It's possible that the next U.S. president could undo the Obama administration's moves and reverse normalization to Cuba, putting their tractor business in peril. Berenthal and Clemmons shrug that prospect off. "We don't let fear get in the way of what is possible," Clemmons says.
ROBERT SIEGEL, HOST:
President Obama will make a historic visit to Cuba next month, the first by a sitting president in nearly 90 years. And we're about to meet two U.S. businessmen who hope that the president might take a seat on their prototype tractor while he's in Havana. The Obama administration has just granted their company approval to build the first U.S. factory in Cuba since the 1960 embargo. They spoke to NPR's Melissa Block.
MELISSA BLOCK, BYLINE: They are Saul Berenthal of North Carolina...
SAUL BERENTHAL: Hi, Horace.
BLOCK: ...And Horace Clemmons of Alabama.
HORACE CLEMMONS: Hello, Saul (laughter).
BLOCK: They've been business partners for decades, first at IBM. Then they started their own software companies. Now they're in their 70s.
BERENTHAL: I'd probably retire, but Saul keeps poking me to, let's go do this, and let's go do that.
BLOCK: And now that is building tractors in Cuba. The farming knowledge comes from Clemmons.
CLEMMONS: My grandfather farmed 40 acres with two mules and eight kids, and I often say the kids did more work than the mules.
CLEMMONS: I drug an eight-foot cotton sack down the row, picking cotton by hand. I have walked behind mules to farm.
BLOCK: The inside knowledge of Cuba - that comes from Berenthal. He was born there. He was 16 when he and his family left the island.
BERENTHAL: Came over to the U.S. after the revolution, learned to be a capitalist and made the American dream.
BLOCK: So when Berenthal and Clemmons heard that as part of normalizing relations with Cuba, the U.S. was loosening some trade restrictions on agriculture, they saw their opportunity. After all, Cuba needs food. It has to import more than 70 percent of what it consumes, and most of the small-scale fieldwork that is done...
CLEMMONS: It's manual and livestock. It's a rake-and-pick, shovel-and-hoe, or it's livestock.
BLOCK: Enter the Cleber Company Tractor. They've given it a name any Cuban will recognize.
BLOCK: That's the name of a deity in the Santeria religion - Oggun, the god of metal. It's a small, red single-row tractor like a jacked-up go-kart. And if it looks really old-school, that's because it is. It's based on the old Allis-Chalmers Model G tractor which was revolutionary when it was introduced in the 1940s.
(SOUNDBITE OF ARCHIVED RECORDING)
UNIDENTIFIED MAN: The Model G is completely new, new in concept, new in design.
BERENTHAL: I'll tell you a little story.
BLOCK: Saul Berenthal recounts the skepticism they heard about their plan to bring a 60-year-old designed to Cuba.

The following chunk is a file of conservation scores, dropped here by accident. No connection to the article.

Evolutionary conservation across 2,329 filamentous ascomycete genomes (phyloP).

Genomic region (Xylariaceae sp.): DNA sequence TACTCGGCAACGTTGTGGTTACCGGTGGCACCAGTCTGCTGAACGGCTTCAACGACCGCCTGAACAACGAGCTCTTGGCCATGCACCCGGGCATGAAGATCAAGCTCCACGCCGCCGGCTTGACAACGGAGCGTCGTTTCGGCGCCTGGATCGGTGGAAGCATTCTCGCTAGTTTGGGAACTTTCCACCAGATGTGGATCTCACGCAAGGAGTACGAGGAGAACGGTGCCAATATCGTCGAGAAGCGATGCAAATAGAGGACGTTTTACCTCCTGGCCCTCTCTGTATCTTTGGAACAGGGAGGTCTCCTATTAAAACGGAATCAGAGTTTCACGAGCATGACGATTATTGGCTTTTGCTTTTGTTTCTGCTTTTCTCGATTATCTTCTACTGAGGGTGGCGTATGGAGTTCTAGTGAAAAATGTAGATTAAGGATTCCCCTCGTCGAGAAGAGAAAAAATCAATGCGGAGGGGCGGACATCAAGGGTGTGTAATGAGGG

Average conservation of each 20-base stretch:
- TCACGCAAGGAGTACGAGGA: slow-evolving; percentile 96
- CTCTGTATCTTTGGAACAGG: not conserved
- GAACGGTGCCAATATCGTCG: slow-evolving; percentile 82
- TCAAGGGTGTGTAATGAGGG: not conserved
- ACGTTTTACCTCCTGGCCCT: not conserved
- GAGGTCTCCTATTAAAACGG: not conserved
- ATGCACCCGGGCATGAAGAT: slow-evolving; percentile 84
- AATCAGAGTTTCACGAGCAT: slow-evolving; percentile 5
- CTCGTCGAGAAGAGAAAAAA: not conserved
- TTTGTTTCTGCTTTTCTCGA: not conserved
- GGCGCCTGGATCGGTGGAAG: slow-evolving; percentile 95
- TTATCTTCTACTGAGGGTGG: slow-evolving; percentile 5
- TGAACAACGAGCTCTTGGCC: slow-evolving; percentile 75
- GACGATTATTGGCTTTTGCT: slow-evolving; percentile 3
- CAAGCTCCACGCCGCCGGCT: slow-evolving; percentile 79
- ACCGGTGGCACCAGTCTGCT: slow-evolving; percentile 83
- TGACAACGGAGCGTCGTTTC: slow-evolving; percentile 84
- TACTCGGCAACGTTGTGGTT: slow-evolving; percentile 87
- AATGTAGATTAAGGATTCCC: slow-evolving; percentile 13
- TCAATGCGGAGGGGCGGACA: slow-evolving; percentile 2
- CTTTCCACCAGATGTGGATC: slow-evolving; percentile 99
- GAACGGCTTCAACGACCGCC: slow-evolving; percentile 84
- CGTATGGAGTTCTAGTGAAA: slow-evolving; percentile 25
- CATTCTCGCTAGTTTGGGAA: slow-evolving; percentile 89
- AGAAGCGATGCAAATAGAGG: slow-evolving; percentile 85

BERENTHAL: You think people in Cuba are going to fall for this old American trick of bringing an old technology here and selling it and making money on it?
BLOCK: Here's how they answer that. They've updated the engineering, put new technology in that old frame. The tractor will be easy to assemble and, with an open-source manufacturing model, easy to fix.
BERENTHAL: In the environment that countries like Cuba have to operate, it is not how jazzy does it look, and it is not how many bells and whistles does it have or whether it has air-conditioning. No, what they need there is low cost of operation and self-servicing.
BLOCK: The partners will invest about $5 million to get their factory into production, they hope, toward the beginning of next year. They expect to build maybe a hundred tractors a year to start and ramp up to a thousand not just for Cuba but also for export to Latin America. The price per tractor...
BERENTHAL: Less than 10,000, as close as possible to eight.
BLOCK: And there's one big hurdle right there. Where does a small farmer in Cuba come up with eight or 10 grand? Clemmons and Berenthal expect that Cuban relatives overseas will chip in. The Cuban government may help with loans. There are still lots of unknowns, but the partners keep in mind something they heard at a tradeshow in Havana from a Cuban man who climbed up onto their tractor.
BERENTHAL: He said said you guys are doing something for the forgotten people of Cuba.
CLEMMONS: Saul and I have both used that phrase numerous times, and we told him then, if you don't mind, that's the way we will explain what we're doing.
BERENTHAL: We got copyrights to this statement, yes.
BLOCK: (Laughter) As for worry that the next U.S. president could undo the Obama administration's moves and reverse normalization to Cuba, Berenthal and Clemmons shrug it off. They tell me, we don't let fear get in the way of what is possible. Melissa Block, NPR News. Transcript provided by NPR, Copyright NPR.